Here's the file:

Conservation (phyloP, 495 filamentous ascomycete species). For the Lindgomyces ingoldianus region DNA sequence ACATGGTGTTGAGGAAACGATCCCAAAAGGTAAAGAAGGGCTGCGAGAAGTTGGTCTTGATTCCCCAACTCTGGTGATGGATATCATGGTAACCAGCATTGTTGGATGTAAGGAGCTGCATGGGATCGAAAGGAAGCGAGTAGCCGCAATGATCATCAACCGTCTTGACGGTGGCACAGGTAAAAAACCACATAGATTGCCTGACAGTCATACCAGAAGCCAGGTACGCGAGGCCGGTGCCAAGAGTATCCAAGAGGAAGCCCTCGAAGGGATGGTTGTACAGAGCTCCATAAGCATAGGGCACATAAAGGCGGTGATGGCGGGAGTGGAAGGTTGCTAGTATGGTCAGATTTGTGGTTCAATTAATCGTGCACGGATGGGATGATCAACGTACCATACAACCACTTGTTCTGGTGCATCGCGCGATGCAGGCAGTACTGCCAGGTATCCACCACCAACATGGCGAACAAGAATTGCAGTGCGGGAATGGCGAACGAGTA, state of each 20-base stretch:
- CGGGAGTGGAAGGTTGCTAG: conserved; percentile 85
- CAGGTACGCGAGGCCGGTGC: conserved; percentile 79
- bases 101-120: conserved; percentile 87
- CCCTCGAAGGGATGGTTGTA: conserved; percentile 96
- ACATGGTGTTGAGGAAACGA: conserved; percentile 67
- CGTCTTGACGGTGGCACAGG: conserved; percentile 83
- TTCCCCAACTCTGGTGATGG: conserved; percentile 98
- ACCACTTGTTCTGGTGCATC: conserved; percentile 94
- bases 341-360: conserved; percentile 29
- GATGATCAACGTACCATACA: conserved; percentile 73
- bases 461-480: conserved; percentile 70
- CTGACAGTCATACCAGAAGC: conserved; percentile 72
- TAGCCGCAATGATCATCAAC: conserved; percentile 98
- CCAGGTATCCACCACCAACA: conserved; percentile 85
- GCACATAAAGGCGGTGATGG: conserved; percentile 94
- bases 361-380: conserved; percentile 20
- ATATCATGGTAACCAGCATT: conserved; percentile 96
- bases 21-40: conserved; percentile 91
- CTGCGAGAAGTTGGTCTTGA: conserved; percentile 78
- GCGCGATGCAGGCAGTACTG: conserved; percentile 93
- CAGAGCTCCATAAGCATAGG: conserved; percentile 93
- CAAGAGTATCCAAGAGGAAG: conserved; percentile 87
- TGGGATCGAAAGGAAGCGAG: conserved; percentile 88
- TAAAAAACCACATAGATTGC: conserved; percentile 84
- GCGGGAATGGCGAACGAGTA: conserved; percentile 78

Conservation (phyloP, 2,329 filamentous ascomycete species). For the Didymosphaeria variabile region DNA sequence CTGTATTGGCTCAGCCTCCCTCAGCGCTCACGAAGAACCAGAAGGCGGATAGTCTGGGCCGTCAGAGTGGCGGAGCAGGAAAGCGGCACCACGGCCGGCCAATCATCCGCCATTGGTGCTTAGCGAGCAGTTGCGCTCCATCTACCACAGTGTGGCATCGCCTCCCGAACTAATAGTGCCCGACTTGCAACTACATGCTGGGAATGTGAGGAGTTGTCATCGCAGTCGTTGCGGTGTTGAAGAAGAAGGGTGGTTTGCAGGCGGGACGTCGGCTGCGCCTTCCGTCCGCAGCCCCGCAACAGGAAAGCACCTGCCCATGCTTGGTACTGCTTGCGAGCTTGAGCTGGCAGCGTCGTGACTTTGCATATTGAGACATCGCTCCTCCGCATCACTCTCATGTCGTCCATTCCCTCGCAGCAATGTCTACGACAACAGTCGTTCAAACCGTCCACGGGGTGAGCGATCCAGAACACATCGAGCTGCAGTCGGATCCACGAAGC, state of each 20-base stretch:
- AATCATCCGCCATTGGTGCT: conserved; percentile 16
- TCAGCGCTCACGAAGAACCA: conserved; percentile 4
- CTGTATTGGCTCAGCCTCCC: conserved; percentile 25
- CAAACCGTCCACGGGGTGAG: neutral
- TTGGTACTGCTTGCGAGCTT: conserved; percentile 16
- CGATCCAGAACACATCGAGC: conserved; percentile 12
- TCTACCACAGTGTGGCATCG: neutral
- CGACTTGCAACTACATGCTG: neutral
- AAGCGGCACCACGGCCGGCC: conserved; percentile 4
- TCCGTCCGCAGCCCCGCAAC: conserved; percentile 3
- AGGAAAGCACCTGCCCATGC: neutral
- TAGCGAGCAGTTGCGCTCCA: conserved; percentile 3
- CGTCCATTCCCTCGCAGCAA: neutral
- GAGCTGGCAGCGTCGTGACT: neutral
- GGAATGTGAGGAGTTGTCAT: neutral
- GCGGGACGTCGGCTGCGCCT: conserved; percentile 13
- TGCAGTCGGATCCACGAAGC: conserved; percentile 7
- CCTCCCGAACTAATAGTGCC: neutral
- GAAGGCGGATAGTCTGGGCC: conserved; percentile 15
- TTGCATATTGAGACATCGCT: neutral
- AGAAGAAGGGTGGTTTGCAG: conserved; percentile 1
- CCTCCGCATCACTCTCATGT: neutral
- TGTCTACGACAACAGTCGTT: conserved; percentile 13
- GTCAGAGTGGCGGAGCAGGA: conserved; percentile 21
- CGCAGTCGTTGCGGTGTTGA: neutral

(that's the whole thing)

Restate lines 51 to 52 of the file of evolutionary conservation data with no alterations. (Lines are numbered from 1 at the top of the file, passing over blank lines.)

- GTCAGAGTGGCGGAGCAGGA: conserved; percentile 21
- CGCAGTCGTTGCGGTGTTGA: neutral